After seven years of rambunctious growth led by lower costs and consumer demand the amount of people employed by solar power in the US has fallen to 242,343 from a high of 260,077 at the end of 2016. The Solar Foundation, which produces the National Solar Jobs Census, cited the impact of President Trump’s tariffs on solar panels as well as state policies, but it also anticipated that solar jobs will increase in 2019.
The amount of people employed in the US solar industry fell by nearly 8,000 jobs (3.2 percent) compared to the 250,271 people it employed in 2017, the census, which surveyed companies in the industry, found. It’s the ninth annual census from the organization and while the amount the solar industry employs now is still much higher than the 93,502 people that had solar jobs in 2010, it shows that state and federal policy is having some impact on the industry even as demand for solar power for utilities, companies and homeowners skyrockets.
“Nationwide, the jobs decline in 2018 reflects a slowdown in installed solar capacity. Solar companies delayed many utility-scale projects in late 2017 while awaiting the outcome of a petition for new tariffs on solar panels and cells,” said Solar Foundation President and Executive Director Andrea Luecke. “These delays led to reduced capacity growth and fewer jobs in the first three quarters of 2018.”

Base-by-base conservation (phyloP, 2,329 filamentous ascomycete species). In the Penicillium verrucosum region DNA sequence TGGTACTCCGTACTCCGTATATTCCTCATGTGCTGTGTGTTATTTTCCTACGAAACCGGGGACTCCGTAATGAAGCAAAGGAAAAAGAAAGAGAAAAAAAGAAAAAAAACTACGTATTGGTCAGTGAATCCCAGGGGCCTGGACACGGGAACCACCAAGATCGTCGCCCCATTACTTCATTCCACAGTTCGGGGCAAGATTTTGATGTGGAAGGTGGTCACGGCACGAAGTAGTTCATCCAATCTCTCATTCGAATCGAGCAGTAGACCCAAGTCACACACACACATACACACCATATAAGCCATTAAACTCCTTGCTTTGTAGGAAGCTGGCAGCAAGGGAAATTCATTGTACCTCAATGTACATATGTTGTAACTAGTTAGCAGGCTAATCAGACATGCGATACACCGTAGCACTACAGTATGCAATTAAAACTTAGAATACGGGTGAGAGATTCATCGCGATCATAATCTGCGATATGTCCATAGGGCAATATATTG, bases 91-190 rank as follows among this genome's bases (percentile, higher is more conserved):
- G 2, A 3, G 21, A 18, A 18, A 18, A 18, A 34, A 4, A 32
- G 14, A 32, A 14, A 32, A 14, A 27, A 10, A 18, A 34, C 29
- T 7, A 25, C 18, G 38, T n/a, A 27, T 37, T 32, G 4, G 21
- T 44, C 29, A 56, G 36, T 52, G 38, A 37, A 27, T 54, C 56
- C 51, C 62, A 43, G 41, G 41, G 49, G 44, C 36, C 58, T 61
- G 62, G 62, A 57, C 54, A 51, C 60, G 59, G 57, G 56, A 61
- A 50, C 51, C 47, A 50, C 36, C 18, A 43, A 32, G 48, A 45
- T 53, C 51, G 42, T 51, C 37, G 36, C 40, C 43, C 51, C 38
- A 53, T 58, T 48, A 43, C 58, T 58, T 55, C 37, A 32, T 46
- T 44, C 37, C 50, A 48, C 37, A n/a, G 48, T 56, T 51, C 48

“The impact these unnecessary tariffs are having on America’s economy and its workers should not be ignored. The damage, from a decline in jobs to a decline in deployment, far outweighs any potential benefits the administration intended,” said Abigail Ross Hopper, president and CEO of the Solar Energy Industries Association (SEIA). “We hope this data serves as a wake-up call to the administration that the Section 201 tariffs should be reversed before any more Americans lose their jobs.
Luecke also cited the impact of state level policy challenges and the business climate. She said these were in states with established solar markets. In California alone, the state saw more lost solar jobs, 9,576, then the entire nation lost throughout the year. Massachusetts lost 1,320 solar jobs, and North Carolina lost 903 solar jobs in 2018.
So while solar jobs decreased significantly in some states, they increased in a majority, 29 states, thanks to supportive policies in emerging markets.
In other states, supportive policies and the rapidly declining cost of solar technologies helped drive an increase in employment in 2018. The most jobs gains were in Florida, which gained 1,769 jobs; Illinois, which gained 1,308 jobs; Texas, which gained 739 jobs; and New York, which gained 718 jobs.
The census anticipated that things will improve in 2019. “With a backlog of utility-scale projects and new policy incentives in key states, the outlook for solar jobs is expected to improve in 2019. Survey respondents predict that solar jobs will increase 7 percent in 2019, bringing the total to 259,400 jobs,” Luecke said.Tweet